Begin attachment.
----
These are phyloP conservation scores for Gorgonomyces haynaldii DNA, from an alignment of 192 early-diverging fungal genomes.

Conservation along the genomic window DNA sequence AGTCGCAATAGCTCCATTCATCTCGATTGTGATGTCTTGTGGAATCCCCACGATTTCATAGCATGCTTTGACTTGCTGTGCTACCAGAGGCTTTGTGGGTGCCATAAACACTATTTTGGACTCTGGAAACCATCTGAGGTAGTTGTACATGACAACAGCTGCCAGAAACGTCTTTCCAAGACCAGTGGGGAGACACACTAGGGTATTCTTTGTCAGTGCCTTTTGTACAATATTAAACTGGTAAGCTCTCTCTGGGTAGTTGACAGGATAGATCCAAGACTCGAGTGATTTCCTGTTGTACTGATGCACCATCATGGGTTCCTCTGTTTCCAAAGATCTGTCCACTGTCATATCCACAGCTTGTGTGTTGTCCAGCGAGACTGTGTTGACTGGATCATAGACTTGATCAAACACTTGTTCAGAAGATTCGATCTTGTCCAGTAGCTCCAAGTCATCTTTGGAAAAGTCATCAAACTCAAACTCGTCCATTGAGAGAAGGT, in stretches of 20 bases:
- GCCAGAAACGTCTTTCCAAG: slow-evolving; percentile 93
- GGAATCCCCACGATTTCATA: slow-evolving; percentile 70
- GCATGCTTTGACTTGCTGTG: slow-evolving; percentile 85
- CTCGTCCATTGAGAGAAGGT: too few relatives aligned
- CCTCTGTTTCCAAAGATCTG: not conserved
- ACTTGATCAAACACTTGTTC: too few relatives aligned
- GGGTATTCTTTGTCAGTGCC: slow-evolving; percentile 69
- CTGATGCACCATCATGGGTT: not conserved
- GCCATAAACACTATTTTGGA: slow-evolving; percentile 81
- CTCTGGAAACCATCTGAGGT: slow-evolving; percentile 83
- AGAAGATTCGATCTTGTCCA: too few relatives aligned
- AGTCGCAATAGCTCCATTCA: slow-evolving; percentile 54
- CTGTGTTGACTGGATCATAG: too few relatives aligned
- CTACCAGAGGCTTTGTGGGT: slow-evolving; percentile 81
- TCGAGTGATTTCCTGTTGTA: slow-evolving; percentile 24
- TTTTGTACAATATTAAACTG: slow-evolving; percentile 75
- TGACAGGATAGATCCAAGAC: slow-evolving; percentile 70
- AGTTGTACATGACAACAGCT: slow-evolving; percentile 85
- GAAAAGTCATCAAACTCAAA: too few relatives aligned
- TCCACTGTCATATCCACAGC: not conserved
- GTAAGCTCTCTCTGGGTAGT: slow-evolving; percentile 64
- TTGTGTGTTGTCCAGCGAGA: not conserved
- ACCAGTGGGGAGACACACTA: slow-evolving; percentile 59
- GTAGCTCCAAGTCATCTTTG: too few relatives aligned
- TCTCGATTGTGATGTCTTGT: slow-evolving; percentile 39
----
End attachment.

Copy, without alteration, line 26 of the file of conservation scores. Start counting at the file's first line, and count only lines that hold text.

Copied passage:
- GTAGCTCCAAGTCATCTTTG: too few relatives aligned